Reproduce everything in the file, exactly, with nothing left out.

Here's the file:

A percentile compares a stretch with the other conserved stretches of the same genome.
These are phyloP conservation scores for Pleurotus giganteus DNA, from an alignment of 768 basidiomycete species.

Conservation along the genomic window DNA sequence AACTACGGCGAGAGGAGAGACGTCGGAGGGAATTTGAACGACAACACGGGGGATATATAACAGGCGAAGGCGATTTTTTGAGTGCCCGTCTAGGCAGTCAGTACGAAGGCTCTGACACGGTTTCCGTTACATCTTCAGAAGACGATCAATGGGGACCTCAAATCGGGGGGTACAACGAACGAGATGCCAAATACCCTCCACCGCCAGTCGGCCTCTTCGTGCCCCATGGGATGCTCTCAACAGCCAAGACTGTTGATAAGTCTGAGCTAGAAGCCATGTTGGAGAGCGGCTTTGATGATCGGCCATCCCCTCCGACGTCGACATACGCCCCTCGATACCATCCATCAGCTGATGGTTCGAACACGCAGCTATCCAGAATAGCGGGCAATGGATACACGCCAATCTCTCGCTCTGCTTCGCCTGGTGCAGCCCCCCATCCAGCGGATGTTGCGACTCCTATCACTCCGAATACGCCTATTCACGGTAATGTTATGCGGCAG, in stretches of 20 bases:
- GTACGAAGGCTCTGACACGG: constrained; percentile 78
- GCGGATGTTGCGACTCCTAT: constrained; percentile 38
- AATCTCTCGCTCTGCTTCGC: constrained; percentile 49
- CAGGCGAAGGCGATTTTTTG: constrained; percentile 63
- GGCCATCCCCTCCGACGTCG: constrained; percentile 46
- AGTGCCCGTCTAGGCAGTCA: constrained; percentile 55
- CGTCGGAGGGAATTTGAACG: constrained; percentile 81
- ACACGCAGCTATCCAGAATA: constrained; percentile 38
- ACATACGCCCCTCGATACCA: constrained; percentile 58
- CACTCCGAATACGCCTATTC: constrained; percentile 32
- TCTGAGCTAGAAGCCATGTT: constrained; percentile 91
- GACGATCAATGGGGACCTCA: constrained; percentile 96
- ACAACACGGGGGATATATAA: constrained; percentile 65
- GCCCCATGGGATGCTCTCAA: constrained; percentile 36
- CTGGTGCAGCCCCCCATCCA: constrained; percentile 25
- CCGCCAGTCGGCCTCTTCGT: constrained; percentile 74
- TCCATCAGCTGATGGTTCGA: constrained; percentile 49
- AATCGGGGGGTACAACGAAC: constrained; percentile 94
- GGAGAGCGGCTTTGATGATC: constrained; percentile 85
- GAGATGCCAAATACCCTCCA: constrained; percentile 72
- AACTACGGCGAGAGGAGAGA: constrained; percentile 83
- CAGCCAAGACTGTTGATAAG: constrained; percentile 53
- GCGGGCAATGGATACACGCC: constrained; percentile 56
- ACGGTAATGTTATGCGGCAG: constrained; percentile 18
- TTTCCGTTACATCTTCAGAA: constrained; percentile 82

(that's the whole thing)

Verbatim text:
A percentile compares a stretch with the other conserved stretches of the same genome.
These are phyloP conservation scores for Pleurotus giganteus DNA, from an alignment of 768 basidiomycete species.

Conservation along the genomic window DNA sequence AACTACGGCGAGAGGAGAGACGTCGGAGGGAATTTGAACGACAACACGGGGGATATATAACAGGCGAAGGCGATTTTTTGAGTGCCCGTCTAGGCAGTCAGTACGAAGGCTCTGACACGGTTTCCGTTACATCTTCAGAAGACGATCAATGGGGACCTCAAATCGGGGGGTACAACGAACGAGATGCCAAATACCCTCCACCGCCAGTCGGCCTCTTCGTGCCCCATGGGATGCTCTCAACAGCCAAGACTGTTGATAAGTCTGAGCTAGAAGCCATGTTGGAGAGCGGCTTTGATGATCGGCCATCCCCTCCGACGTCGACATACGCCCCTCGATACCATCCATCAGCTGATGGTTCGAACACGCAGCTATCCAGAATAGCGGGCAATGGATACACGCCAATCTCTCGCTCTGCTTCGCCTGGTGCAGCCCCCCATCCAGCGGATGTTGCGACTCCTATCACTCCGAATACGCCTATTCACGGTAATGTTATGCGGCAG, in stretches of 20 bases:
- GTACGAAGGCTCTGACACGG: constrained; percentile 78
- GCGGATGTTGCGACTCCTAT: constrained; percentile 38
- AATCTCTCGCTCTGCTTCGC: constrained; percentile 49
- CAGGCGAAGGCGATTTTTTG: constrained; percentile 63
- GGCCATCCCCTCCGACGTCG: constrained; percentile 46
- AGTGCCCGTCTAGGCAGTCA: constrained; percentile 55
- CGTCGGAGGGAATTTGAACG: constrained; percentile 81
- ACACGCAGCTATCCAGAATA: constrained; percentile 38
- ACATACGCCCCTCGATACCA: constrained; percentile 58
- CACTCCGAATACGCCTATTC: constrained; percentile 32
- TCTGAGCTAGAAGCCATGTT: constrained; percentile 91
- GACGATCAATGGGGACCTCA: constrained; percentile 96
- ACAACACGGGGGATATATAA: constrained; percentile 65
- GCCCCATGGGATGCTCTCAA: constrained; percentile 36
- CTGGTGCAGCCCCCCATCCA: constrained; percentile 25
- CCGCCAGTCGGCCTCTTCGT: constrained; percentile 74
- TCCATCAGCTGATGGTTCGA: constrained; percentile 49
- AATCGGGGGGTACAACGAAC: constrained; percentile 94
- GGAGAGCGGCTTTGATGATC: constrained; percentile 85
- GAGATGCCAAATACCCTCCA: constrained; percentile 72
- AACTACGGCGAGAGGAGAGA: constrained; percentile 83
- CAGCCAAGACTGTTGATAAG: constrained; percentile 53
- GCGGGCAATGGATACACGCC: constrained; percentile 56
- ACGGTAATGTTATGCGGCAG: constrained; percentile 18
- TTTCCGTTACATCTTCAGAA: constrained; percentile 82